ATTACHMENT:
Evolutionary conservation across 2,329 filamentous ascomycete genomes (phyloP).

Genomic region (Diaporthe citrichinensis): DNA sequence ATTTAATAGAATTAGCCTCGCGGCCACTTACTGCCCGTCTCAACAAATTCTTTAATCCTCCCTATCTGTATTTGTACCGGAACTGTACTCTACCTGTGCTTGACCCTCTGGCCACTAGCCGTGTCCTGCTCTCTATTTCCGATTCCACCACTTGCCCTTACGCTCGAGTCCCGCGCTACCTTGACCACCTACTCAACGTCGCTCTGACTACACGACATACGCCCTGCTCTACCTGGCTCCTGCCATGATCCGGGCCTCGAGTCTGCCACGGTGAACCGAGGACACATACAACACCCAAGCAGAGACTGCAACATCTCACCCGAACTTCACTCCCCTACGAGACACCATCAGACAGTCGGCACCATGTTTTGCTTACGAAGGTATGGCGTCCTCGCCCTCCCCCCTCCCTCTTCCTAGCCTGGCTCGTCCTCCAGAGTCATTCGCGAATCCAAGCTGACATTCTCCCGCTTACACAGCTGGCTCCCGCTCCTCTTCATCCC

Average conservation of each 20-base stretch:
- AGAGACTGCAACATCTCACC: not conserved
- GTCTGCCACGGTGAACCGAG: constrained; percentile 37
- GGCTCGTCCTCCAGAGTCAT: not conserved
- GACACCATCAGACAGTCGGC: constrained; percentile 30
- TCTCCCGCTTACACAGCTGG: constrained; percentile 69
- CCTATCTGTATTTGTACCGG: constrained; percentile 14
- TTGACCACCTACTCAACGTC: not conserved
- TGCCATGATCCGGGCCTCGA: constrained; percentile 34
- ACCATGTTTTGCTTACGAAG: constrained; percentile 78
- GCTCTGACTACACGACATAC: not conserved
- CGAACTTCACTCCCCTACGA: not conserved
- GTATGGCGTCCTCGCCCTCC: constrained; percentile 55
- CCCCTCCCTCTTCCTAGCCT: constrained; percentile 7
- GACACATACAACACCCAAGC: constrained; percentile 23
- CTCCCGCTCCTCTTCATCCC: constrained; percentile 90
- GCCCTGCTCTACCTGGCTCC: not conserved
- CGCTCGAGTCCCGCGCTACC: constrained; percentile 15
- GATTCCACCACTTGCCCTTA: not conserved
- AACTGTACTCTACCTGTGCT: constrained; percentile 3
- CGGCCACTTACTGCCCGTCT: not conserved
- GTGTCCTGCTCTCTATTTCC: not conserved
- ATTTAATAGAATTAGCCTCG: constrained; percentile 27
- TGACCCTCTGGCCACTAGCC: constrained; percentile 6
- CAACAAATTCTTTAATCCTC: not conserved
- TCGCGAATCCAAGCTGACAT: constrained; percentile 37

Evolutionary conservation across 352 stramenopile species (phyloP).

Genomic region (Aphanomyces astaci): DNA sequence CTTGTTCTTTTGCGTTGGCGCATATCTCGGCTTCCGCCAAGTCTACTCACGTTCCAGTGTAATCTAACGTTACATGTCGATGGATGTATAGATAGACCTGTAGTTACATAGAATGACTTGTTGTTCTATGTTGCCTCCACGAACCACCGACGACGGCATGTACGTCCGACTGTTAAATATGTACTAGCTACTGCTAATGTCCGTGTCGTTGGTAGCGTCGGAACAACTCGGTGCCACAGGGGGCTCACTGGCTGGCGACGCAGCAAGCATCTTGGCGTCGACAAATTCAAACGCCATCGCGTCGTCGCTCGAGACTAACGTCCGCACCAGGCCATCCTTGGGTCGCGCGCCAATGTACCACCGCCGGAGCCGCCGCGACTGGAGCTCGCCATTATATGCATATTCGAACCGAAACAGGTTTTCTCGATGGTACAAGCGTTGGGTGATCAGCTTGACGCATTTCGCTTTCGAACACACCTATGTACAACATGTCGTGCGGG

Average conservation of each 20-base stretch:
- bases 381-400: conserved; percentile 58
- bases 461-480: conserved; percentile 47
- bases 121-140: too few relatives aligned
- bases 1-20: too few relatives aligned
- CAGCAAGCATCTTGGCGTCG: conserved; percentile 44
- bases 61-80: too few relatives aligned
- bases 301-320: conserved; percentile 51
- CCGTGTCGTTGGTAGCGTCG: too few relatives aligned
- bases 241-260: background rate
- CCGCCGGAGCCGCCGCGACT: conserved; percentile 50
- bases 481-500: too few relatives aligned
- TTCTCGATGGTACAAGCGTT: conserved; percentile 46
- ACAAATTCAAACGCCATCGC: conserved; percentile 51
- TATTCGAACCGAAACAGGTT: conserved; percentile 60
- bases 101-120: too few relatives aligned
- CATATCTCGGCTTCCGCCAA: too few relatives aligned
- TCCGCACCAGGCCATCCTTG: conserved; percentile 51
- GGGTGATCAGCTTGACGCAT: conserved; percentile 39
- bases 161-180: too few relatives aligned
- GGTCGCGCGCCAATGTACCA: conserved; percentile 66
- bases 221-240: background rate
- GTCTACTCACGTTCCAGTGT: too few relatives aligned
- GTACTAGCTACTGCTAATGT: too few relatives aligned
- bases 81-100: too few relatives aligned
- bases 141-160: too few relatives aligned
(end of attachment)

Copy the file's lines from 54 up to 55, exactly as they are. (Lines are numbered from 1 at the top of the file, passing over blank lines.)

- GTACTAGCTACTGCTAATGT: too few relatives aligned
- bases 81-100: too few relatives aligned